Angular 2 + Firebase Introduction


Firebase is a mobile and web application platform supporting developers with various tools and services to build high-quality app. A central feature of Firebase is the realtime database. By using the Firebase API the realtime database can be used to store and snyc data across multiple clients and platforms. The Firebase website is available at:

Firebase is a perfect match for Angular 2 application. The realtime database can be used as a backend for your web and mobile application. Together with the speed and performance Angular 2 delivers for the front-end the realtime data sync feature is able to further improve the user experience.

To integrate Firebase services with Angular 2 application The AngularFire2 library can be used. This is the official library for Firebase and Angular 2. In the following you’ll learn how to set up a Firebase realtime database and bind to realtime data in your Angular 2 application by using the AngularFire2 library step-by-step.

Setting Up Firebase

To set up Firebase you first need to go to create an account and login to the Firebase console. The Firebase console gives you access to all firebase services and configuration options. First, we need to create a new Firebase project:
01Once created a project you can click on the project tile and you’ll be redirected to the Firebase project console:
02The project console is the central place for the Firebase configuration settings. From the menu on the left side you can access the various Firebase services. Click on the link Database to access the realtime database view:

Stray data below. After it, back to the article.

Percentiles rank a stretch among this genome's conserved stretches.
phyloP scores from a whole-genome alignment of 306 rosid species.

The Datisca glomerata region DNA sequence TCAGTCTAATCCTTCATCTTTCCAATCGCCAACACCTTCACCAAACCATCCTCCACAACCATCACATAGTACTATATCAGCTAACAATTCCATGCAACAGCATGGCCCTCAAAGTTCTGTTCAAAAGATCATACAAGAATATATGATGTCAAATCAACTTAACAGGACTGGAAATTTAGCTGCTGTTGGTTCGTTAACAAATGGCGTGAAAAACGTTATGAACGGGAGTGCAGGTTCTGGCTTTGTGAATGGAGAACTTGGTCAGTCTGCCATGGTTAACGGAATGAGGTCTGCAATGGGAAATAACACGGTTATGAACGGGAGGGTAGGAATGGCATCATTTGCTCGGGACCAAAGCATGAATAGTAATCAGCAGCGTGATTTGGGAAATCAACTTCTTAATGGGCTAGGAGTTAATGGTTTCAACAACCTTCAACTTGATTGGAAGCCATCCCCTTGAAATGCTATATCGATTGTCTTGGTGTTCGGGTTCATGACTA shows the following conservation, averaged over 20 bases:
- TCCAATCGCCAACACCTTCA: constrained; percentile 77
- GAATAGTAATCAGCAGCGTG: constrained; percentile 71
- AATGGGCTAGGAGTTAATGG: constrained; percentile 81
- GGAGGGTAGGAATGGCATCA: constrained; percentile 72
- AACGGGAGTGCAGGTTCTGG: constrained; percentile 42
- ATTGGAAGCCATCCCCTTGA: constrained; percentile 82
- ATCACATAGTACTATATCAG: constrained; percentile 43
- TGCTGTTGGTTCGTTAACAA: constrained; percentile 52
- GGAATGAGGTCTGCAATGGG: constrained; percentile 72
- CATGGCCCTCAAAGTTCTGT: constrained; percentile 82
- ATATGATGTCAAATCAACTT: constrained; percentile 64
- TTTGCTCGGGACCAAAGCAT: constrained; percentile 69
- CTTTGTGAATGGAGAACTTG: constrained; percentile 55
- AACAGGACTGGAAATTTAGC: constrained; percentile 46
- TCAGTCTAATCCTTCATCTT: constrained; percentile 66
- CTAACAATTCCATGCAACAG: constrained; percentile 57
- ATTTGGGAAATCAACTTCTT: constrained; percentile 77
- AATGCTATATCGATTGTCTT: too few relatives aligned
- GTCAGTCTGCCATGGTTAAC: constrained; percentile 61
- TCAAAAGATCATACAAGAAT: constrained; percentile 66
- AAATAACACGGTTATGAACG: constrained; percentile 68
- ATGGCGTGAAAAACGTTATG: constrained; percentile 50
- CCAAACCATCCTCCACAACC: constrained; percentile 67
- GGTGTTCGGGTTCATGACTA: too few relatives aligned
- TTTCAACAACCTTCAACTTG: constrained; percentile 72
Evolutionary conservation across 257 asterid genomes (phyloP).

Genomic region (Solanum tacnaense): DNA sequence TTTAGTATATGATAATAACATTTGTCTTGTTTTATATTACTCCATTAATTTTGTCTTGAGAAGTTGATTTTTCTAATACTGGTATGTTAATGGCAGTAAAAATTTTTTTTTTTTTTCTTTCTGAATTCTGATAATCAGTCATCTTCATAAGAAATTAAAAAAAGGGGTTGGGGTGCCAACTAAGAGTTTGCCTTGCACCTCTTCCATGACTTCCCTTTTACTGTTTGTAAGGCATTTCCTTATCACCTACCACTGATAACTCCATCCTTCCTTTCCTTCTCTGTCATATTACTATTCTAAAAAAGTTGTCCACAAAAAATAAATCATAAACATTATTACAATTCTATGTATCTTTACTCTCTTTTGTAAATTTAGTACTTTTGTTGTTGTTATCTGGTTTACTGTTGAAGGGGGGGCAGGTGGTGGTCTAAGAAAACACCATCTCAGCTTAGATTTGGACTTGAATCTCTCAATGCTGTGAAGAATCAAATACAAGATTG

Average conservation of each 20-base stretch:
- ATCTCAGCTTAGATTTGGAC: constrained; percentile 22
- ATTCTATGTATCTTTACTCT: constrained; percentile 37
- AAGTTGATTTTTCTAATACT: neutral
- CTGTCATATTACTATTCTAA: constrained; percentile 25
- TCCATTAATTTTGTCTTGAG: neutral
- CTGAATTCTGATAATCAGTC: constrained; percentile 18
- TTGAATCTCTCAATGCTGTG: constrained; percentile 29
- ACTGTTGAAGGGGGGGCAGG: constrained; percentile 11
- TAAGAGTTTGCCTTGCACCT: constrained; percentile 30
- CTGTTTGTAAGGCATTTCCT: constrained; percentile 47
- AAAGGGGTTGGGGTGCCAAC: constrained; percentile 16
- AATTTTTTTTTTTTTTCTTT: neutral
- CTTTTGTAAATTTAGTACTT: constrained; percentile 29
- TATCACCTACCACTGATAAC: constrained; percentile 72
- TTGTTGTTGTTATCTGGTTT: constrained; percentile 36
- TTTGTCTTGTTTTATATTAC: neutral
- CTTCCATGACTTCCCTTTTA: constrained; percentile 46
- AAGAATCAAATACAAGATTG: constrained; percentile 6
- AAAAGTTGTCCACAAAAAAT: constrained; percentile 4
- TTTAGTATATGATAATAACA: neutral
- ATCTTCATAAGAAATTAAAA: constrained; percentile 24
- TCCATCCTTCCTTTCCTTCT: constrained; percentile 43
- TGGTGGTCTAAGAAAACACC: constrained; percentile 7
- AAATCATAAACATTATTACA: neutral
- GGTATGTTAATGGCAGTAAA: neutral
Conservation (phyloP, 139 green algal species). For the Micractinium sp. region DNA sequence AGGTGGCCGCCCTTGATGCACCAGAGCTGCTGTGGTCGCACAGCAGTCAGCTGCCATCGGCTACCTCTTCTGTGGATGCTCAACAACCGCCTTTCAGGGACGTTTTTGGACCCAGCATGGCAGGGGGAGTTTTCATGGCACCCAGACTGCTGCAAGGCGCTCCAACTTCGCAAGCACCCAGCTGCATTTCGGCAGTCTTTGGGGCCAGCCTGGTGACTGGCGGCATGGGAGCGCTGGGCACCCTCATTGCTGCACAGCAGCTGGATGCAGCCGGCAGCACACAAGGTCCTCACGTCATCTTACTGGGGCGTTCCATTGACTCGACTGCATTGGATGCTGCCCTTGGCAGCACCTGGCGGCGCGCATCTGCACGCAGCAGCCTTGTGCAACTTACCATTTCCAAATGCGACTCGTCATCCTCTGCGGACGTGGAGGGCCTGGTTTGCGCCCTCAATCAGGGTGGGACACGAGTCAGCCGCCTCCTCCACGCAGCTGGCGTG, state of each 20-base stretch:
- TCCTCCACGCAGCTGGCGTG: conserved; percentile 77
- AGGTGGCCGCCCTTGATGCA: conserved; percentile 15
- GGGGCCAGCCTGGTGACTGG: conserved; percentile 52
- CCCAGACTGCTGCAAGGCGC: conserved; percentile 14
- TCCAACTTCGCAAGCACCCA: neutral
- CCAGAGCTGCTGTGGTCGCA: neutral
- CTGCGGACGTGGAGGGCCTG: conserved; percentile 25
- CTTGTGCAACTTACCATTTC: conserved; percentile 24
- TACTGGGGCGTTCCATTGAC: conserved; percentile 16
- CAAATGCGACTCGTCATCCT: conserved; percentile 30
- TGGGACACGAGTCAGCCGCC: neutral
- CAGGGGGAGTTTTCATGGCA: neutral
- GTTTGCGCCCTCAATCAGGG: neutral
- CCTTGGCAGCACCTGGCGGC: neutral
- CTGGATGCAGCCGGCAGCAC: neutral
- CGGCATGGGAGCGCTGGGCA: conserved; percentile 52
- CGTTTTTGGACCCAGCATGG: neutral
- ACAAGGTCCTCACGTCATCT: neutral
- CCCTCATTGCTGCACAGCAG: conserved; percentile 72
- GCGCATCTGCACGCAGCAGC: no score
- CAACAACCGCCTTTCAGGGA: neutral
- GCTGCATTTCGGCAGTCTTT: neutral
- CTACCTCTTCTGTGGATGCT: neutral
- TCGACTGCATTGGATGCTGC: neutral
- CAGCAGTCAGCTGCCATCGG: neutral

03By default the Data tab is opened. Here you can see the URL of the realtime data and the content. You can use the online editor to add content to the database:
04As you can see the data in the realtime database is organized in a hierarchical tree which contains nodes and key-value-pairs. This is similar to a JSON data structure. Under the root node add a sub node items. Under items create a few key-value-pairs like you can see it in the screenshot. We’ll use these data elements in our sample application later on.

Finally, we need to edit the security rules of the database, so that we’re able to access data without authentication later on in our Angular 2 sample application. Switch to the tab Rules and edit the given security rules to correspond to the following:

  "rules": {
    ".read": true,
    ".write": true

Now read and write database access is possible without authentication.

Project Setup with Angular 2 CLI

Now, that the Firebase database is available, the next step is to initiate the Angular 2 sample application. We do that by using the Angular 2 CLI. If you haven’t installed the command line interface yet, you first need to execute the following command to make the ng command available on your system: